Good luck to Marco.

Brian Williams
11 Posted 10/06/2020 at 11:39:36
I really hoped he'd be the one to lead us on to better things... a young cool manager who would be with us for years.

Turns out he was a little out of his depth even allowing for the bad luck he/we suffered. Hope he goes on to do good things!

Tony Abrahams
12 Posted 10/06/2020 at 11:58:58
Just a maybe on Zouma, Robert? I can't see us making much progress with our current centre-backs, although I definitely agree with you about replacing Gueye, but more for his energy than his overall footballing ability, especially if Carlo, persists with a four man midfield.
Sam Hoare
13 Posted 10/06/2020 at 12:09:43
Unlike Koeman, Silva worked exceptionally hard and seemed to handle himself well at most times. At the end of 2018-19 it really looked like we may have the platform to kick on.

Brands did not have a great summer last year and that was compounded by Gbamin's season-ending injury. Not the best luck for Silva though he made issues worse at times with a lack of flexibility and poor substitutions. His record at coming from behind indicates an inability to affect matters on the pitch during the game.

Still think he's a decent, hard-working manager and would not be surprised to see him do well elsewhere. Possibly never at the highest levels though. Although that hair deserves to be seen at the top!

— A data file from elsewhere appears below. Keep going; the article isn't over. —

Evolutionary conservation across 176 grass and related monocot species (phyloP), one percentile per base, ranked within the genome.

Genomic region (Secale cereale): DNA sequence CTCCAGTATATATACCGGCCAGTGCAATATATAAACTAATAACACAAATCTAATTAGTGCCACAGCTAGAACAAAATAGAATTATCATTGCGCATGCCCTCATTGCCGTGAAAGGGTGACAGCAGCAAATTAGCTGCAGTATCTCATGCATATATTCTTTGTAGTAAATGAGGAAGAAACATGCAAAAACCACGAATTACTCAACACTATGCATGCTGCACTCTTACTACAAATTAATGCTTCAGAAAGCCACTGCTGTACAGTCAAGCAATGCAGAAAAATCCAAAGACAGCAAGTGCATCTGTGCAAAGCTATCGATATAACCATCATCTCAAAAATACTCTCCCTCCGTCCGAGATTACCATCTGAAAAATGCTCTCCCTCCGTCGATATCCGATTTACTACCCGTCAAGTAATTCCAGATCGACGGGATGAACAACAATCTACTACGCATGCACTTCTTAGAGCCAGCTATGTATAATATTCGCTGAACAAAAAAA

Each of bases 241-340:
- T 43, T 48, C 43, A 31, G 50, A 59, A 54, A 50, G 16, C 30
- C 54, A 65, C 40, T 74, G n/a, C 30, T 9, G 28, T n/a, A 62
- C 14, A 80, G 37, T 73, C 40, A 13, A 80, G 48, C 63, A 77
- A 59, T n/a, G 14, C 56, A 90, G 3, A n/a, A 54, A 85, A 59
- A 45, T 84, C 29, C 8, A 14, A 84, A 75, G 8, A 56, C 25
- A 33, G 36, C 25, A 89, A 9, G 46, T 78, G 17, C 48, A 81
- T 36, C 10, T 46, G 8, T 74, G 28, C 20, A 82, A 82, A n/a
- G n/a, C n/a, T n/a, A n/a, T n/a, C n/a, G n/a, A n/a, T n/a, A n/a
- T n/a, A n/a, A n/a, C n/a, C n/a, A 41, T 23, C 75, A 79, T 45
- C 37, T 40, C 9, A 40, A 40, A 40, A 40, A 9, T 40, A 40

Steve Brown
14 Posted 10/06/2020 at 12:40:35
Regardless of summer transfers (none of which would have happened without his approval) and poor luck in losing Gbamin, Silva was sacked due to his poor team selections, tactical misjudgements and rigidity in his thinking and approach.

The job was simply too big for him. Thankfully, we have finally shown ambition in our recruitment and hired a top manager.

Peter Mills
15 Posted 10/06/2020 at 12:53:42
A very poor appointment.
Darren Hind
16 Posted 10/06/2020 at 13:36:13
I think Zouma, Keane, Mina and Digne were made to appear so much better than they are when the tackling machine was protecting them with the ferocity a scrap yard Guard dog.

They've all had their limitations well and truly exposed since.

Gana may not have been able to play himself but, fuck me, he knew how to put fires out.

Tony Abrahams
17 Posted 10/06/2020 at 14:06:48
It's the simple ball over the top that has given Mina and Keane so many problems. It's probably why Silva sat down on the bench at Bournemouth, and then started to use Holgate, not long after, even though he probably didn't trust any of them and finally went to three at the back.

Zouma and Gueye were big losses, one for his pace and the other one for his energy, possibly the two most vital commodities in modern day football?

Craig Walker
18 Posted 10/06/2020 at 16:50:21
I think it was a case of any port in a storm after suffering Allardyce. Like Roberto, I think he was a nice guy and a good ambassador for the club but not a good enough manager for Everton FC, ultimately. Ancelotti is a great appointment but I just hope he is backed and given time.
Jay Harris
19 Posted 10/06/2020 at 17:48:45
I don't feel any sympathy for someone who is so poor at "managing" walks away with millions and gets another job within a short space of time.